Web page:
The Turn of the Screw

Portland Shakespeare Project

 

"Millican’s governess is a volatile blend of innocence, shock and determination, and she plays the shifts in temperament like a movie palace organist, now gasping, now laughing, now embracing, now defying the universe in a resonant crescendo."

 

- Oregon Arts Watch

full review

 

 

"Millican, always good in whatever productions I’ve reviewed her in, is captivating, commanding, and a little scary as the conflicted matriarch of this beleaguered brood.  She always rides that thin line between what may be real and what may not be.  This may be Millican’s finest hour!"

 

- Dennis Sparks Reviews

full review

 

 

Dead Man's Cell Phone

Profile Theatre

 

"Millican, a petite strawberry blonde with a strong presence, brings the elements of the play together. She is both viewer and breathless participant, and we identify with her voyage of the absurd, which even takes her to the afterlife where she visits Gordon and learns that folks have to wash their own clothes at laundromats. In a very funny fight scene, the actor shows off her combat skills. She's the busiest performer and slides into the role seamlessly."

 

- The Oregonian

full review

 

 

"This slightly absurdist, slightly comic-book, highly whimsical, and emotionally serious play takes a headlong leap down the rabbit hole, and Millican makes an ideal, engagingly sympathetic contemporary Alice, balancing the role’s cartoon and realist aspects to create a captivating wonderland. Ruhl’s play seems simple but requires a tough-to-pull-off balance between reality and fantasy. Millican gives director Adriana Baer’s production its robustly beating heart by keeping one foot in an increasingly strange reality and one in an increasingly logical absurdism."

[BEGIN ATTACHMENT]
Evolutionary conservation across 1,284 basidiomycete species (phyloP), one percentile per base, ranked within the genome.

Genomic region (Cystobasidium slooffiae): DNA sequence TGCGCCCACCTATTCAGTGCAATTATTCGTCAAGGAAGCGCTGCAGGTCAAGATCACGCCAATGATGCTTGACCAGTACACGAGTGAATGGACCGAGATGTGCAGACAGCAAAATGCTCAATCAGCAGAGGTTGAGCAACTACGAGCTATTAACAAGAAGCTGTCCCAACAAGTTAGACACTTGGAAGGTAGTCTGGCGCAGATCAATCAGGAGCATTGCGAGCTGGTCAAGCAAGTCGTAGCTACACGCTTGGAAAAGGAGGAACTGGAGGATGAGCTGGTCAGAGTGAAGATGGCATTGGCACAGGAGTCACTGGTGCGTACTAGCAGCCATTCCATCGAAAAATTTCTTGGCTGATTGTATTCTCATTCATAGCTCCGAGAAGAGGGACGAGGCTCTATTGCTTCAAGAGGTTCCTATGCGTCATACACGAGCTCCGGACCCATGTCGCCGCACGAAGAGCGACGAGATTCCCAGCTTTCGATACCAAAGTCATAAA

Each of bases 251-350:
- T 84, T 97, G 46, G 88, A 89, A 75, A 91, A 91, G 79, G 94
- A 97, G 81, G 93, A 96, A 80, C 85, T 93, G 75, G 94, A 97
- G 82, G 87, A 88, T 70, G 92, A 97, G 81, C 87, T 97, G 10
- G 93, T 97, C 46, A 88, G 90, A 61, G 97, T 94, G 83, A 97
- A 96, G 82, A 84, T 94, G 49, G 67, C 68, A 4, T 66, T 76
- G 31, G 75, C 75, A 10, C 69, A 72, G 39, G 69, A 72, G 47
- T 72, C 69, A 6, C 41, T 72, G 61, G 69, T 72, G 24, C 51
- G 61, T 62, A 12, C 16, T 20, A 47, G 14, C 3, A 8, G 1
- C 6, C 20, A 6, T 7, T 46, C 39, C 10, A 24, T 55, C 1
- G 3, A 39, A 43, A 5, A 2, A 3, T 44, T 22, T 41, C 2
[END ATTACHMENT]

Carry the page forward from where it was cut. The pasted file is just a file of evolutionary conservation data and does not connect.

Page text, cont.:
- Oregon Arts Watch

full review

 

 

"Dana Millican portrays Jean with just the right mix of bewilderment and kindness, even amid the character’s bald-faced lying..."

 

- Willamette Week

full review

 

 

"Millican is excellent as the very human Jean-it is easy to picture yourself making the same choices along the way, and eventually ending up in an afterlife laundromat of your very own."

 

- Broadway World

full review

 

 

"Millican, as I’ve noted before in reviews of shows she’s in, is always a pleasure to watch.  She keeps you guessing all the time as to her motives and decisions as to what her character does.  An original creation."

 

- Dennis Sparks Reviews

full review

 

 

'night, Mother

CoHo Productions

 

"Millican may seem a bit perfunctory in her relation to her mother at the start of the play — her announcement of her imminent death may seem abrupt as she desperately tries to stay on track moving through the list of items that she needs to address with her Mother before she departs. Still, under the pressure of [Jacklyn] Maddux's Thelma, we can see the controlled façade crack. Even more, any suspicion we might have that her announcement is more of a call for help than the revelation of an actual plan of action is dispelled when we see Millican's portrayal of Jesse's eventual frustration at her mother's reaction to her announcement. Millican adeptly conveys Jesse's belief that her mother's response is just another example of how Jesse screws up everything in her life — even her own death."

 

- The Oregonian

full review

 

 

"Dana Millican makes Jessie almost clinically focused on her task, seemingly unemotional and decisive, but the pain eventually boils over. She tones down her beauty, looking pale and uninterested in her appearance, and she gives us just a hint of the warmth Jessie is reluctant to share with others...It all works beautifully, and at the end of the play the audience was completely still. No sound, no movement, no applause. Just pure, stunned silence until the two actresses returned to take their well-deserved bows."